Downtown street photographer Robert Herman dies at 64

Robert Herman, a street photographer whose work reflected the color and character of this city, was pronounced dead in front of Tribeca Park at 400 Chambers on Friday night. He had jumped from the window of his apartment on the 16th floor, according to police.

Police said he was discovered unconscious and unresponsive on the ground, with injuries indicative of falling from an elevated position. EMS responded to the scene and pronounced him deceased on scene, but the medical examiner’s investigation remains ongoing.

Herman was born in Brooklyn, raised on Long Island and began shooting on the city streets in the late 1970s while working as a set photographer, he told John Leland in the Lens column of The New York Times in 2013. He also said then that he was diagnosed as bipolar, and was hospitalized several times during his struggles in both manic and depressive states. His work reflected his sense of isolation, making it — and his death, especially at this time — that much more poignant.

Mark Robinow organized an exhibition of Herman’s work a few years back at the The America House, an American cultural institution in Munich. They spent three days together putting up the show, and got to know each other a bit. “He told me that his whole life was always a fight with mental health, which is more than sad, but it did not prevent him from coaching others who had the same or similar problems. He definitely shall be missed.”

The beauty of the work, found in his book “The New Yorkers” and on his website, is in the precision of that particular moment in time. From Leland’s story: “I felt like a very vulnerable person,” he said recently in his studio in Lower Manhattan. “Photography was my intermediary between me and the world. I was trying to find peace wandering the city. After a while you get in a Zen space and the world slows down. And when you’re an outsider, you notice things that other people just walk by.”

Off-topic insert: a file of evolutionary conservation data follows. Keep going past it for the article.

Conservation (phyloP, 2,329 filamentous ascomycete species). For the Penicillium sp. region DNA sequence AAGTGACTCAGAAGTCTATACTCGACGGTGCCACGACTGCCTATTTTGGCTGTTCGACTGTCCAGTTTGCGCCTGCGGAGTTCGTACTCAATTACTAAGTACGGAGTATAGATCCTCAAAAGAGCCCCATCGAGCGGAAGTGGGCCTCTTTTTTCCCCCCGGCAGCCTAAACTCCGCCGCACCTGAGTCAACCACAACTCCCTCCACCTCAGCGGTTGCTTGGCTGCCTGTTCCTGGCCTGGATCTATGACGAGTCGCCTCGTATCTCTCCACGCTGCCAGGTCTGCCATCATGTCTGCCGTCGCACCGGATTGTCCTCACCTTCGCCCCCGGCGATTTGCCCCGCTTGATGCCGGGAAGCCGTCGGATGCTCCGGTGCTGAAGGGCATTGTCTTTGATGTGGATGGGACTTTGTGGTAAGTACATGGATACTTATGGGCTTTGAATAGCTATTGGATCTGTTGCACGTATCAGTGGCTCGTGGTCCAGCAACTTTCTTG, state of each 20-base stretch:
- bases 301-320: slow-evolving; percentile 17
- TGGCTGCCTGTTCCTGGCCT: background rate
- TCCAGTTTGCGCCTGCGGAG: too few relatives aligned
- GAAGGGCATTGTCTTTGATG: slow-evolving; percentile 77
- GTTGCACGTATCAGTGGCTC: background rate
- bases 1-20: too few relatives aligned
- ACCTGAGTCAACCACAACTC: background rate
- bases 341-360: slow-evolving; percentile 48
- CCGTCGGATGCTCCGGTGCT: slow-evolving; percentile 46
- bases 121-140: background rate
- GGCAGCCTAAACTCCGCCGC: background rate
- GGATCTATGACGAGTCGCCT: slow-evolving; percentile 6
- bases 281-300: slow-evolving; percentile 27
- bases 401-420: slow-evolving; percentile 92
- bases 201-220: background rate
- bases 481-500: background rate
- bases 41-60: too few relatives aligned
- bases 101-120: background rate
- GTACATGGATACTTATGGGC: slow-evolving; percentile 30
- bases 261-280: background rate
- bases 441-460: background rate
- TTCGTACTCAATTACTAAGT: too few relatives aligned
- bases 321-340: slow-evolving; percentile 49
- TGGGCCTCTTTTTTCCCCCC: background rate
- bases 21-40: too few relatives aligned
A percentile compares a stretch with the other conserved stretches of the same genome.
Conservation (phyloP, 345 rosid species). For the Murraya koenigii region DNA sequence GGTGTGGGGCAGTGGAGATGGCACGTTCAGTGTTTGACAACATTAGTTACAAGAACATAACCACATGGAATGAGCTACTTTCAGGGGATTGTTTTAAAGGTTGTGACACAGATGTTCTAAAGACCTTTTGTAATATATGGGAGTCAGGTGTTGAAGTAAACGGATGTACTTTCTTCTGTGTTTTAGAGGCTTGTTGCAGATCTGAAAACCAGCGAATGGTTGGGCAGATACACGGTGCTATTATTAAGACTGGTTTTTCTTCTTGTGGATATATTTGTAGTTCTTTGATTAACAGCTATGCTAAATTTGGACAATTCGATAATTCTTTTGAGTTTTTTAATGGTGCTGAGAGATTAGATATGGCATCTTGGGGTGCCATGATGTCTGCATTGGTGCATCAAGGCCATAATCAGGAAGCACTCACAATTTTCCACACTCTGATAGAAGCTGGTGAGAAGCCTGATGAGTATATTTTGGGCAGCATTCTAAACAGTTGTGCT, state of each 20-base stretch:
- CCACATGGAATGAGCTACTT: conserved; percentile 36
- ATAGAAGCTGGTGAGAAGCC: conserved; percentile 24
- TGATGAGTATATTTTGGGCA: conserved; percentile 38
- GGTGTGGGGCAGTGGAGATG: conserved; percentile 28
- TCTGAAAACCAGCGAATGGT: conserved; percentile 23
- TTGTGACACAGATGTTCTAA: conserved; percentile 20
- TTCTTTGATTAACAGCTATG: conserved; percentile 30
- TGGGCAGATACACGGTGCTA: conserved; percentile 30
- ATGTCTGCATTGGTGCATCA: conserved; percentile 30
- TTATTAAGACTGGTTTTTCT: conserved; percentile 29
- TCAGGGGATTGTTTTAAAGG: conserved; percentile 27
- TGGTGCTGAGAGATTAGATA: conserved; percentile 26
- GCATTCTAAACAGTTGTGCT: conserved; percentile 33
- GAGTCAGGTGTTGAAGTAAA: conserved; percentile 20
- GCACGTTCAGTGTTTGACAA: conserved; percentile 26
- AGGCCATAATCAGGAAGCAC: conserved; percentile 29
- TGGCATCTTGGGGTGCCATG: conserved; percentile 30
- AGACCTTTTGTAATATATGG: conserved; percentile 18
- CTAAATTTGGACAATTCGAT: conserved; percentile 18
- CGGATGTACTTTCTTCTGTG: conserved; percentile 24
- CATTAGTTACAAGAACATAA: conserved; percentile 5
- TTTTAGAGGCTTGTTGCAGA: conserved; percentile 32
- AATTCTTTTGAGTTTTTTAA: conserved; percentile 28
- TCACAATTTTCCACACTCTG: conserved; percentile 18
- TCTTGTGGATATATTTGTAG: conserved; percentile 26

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I’m happy to announce an iPhone Street Photography Photo Walk under the auspices of Soho Photo Gallery. Ever wonder how to make great photos with your iPhone? This workshop will show you how to find the light and color to create images from the seemingly mundane. Join street photographer and iPhone photo book author Robert Herman for a photo walk on the streets of Soho. Learn to see small details that are often overlooked and capture the fleeting moments that can become great photos. You’ll surprise yourself at the images you can create and what you can learn in four hours! For More Information and to register click here: #sohophotogallery #iphone #hipstamatic #soho #photoworkshop

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#storefront #reflection #nyc

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6:00 PM #1 train

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  1. May you be at peace and hug my sister Laura.

  2. That breaks my heart- although I did not know him personally, I follow him on IG, and am a big fan of his work. His amazing photos and his personal vision will be sorely missed.

  3. Paul: Robert mentioned Laura to me many times… he cared for her deeply.

  4. Robert was not only a wonderful photographer, but a warm, supportive friend. He is deeply missed.

  5. I met with Robert a few times a month and he was a great and wonderful human being. He will truly be missed by many. May your solu rest in eternal peace.

  6. We just learned this tragic news by chance & we are filled with sorrow. We purchased our first Robert Herman photo after an informal neighborhood exhibit about 30 years ago ,when we lived in Boerum Hill. Through the years we bought more photos & kept in touch as he gained recognition & progressed in his career.
    Our apartment has 6 of Robert’s photos on the walls & his 2 books on our living room table. These will be a lasting reminder of his talent & sensitivity.

  7. I last saw him about 10 years ago at a mutual friends loft. I did not know how wonderful a photographer he became although he was already very talented when I met him in the 80’s through a mutual friend. I am glad he got recognition and I am horrified that he took his life.